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3 Technologies That Should Make Any Business Think About High Security Paper Shredders

Posted by Administrator on 7/5/2019
3 Technologies That Should Make Any Business Think About High Security Paper Shredders

Governments, businesses, and individuals rely on paper shredders to provide security when they want to keep their important information hidden. For example, security of company records is among the top five critical issues according to executives from 300 companies. However, paper shredders, particularly less secure strip shredders, have been defeated by various techniques. Here are four reasons to consider high security paper shredders:

Hand Reconstruction

Security levels for paper shredders range from level 1 shredders (the least secure) to level 6 shredders (the most secure). The level of the shredder is largely defined by the size of the shreds. Level 1, 2, and 3 shredding consist primarily of strip shredders, although a cross-cut shredder may fall within level 2 or 3, depending on the size of the final shred. Level 4 and 5 shredding use cross-cut shredders that leave shreds anywhere from about 1" x 1/4" to 3/8" x 1/10". Level 6 shredding leaves shreds less than 1/5" x 1/10" and is the only level of shredding acceptable under the U.S. National Security Agency's specifications for documents classified as top secret.

For any thieves or fraudsters, hand reconstruction of these shreds relies on human eyes and brains to recognize patterns in the shreds, such as the paper stock and folds, to reassemble shredded documents like jigsaw puzzles. There are famous examples of hand reconstruction. Documents shredded before the American embassy in Iran was taken over by Iranian students were reconstructed by hand and published by the Iranian government to embarrass the U.S. government. And in 1977, reporters from the Washington Post used hand reconstruction to reassemble documents recording bribes from a South Korean businessman to members of Congress. Smaller shreds, such as those produced by level 6 shredders, tend to defeat hand reconstruction by obliterating the patterns used to gather related shreds.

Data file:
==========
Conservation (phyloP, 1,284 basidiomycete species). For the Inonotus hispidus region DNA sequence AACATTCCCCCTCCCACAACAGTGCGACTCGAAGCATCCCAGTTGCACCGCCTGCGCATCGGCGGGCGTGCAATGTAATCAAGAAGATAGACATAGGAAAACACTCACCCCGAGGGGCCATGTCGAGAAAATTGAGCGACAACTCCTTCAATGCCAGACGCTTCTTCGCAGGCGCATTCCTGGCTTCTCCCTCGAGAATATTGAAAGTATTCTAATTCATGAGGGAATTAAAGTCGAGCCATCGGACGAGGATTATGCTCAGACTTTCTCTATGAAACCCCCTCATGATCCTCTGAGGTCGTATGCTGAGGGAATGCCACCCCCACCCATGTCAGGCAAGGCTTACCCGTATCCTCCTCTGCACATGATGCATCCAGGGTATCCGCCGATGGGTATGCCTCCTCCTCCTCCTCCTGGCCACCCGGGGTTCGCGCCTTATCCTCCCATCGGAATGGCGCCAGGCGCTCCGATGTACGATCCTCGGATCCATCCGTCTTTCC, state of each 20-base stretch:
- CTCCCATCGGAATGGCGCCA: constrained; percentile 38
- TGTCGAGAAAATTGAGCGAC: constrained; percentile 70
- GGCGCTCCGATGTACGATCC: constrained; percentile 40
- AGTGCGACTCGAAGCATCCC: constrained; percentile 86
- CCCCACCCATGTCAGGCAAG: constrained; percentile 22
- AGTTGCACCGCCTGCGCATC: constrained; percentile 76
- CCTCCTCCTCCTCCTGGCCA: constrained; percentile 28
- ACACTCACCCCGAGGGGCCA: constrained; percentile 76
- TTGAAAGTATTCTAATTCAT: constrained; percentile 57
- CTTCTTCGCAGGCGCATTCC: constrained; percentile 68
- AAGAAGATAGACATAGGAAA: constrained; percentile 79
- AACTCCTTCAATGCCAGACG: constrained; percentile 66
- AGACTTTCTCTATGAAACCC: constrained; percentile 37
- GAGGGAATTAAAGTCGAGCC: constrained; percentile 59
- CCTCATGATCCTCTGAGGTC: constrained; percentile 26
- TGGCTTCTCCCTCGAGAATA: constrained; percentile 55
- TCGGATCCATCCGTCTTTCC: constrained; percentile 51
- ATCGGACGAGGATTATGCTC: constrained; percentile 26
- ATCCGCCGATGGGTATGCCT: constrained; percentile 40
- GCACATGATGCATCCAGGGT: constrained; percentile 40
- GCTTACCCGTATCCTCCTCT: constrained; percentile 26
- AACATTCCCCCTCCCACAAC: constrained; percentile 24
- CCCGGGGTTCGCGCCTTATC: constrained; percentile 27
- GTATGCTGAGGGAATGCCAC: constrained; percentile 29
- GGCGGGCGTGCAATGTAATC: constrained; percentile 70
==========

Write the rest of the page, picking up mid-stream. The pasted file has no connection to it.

Computer Algorithms

Computer algorithms have been created to aid in the reassembly of shredded documents. These computer algorithms examine shred characteristics, such as the paper color, shape, and printing or writing, that are stored in a database and attempt to match those shreds with other shreds in the database. This is essentially an automated version of hand reconstruction that relies on a computer's ability to "remember" more shreds and search more quickly for matching shreds.

Computer algorithms have likewise been used in some famous examples of reassembly. In Germany, a computer program has aided in the reconstruction of documents shredded before the fall of Communism by the East German secret police, the Stasi. In 2011, the Defense Advance Research Projects Agency (or DARPA) held a contest to reassemble five shredded documents from mixed up shreds. The winning team developed a computer program that used clues, such as markings, folds, and rips, to piece together the documents from the shreds.

In a more recent example, documents recovered from Michael Cohen's cross-cut shredder were reassembled by the FBI for use in a criminal case against him. While the FBI did not disclose how it reconstructed the documents, one may assume that the FBI used a combination of computer algorithms and hand reconstruction. Because current computer algorithms use the same technique as hand reconstruction, albeit in automated form, level 6 shredders can be used to defeat computer algorithms.


Crowdsourcing and distributed computing have been used for many purposes, such as sifting through large data sets for the Search for Extra-Terrestrial Intelligence (or SETI). Crowdsourcing and distributed computing rely on the same principle as inviting friends to help with a jigsaw puzzle. More brains or computers means more processing and quicker solutions.

While no examples of crowdsourced or distributed computing solutions for reassembling shredded documents exist, one of the proposed solutions for the DARPA challenge used a crowdsourced approach. In the approach, 3,500 people participated in hand reconstruction via the Internet, with the team relying on the sheer number of participants to create a viable solution. A distributed computing approach works the same way, but relies on multiple computers rather than multiple humans to reassemble the document. Again, because crowdsourcing and distributed computing use the same piece by piece examination of hand reconstruction, crowdsourcing and distributed computing can be defeated by level 6 shredders that obliterate the patterns in the shreds.

If you're in need of a level 6 shredder, rely on Capital Shredder Corp to meet your security concerns.

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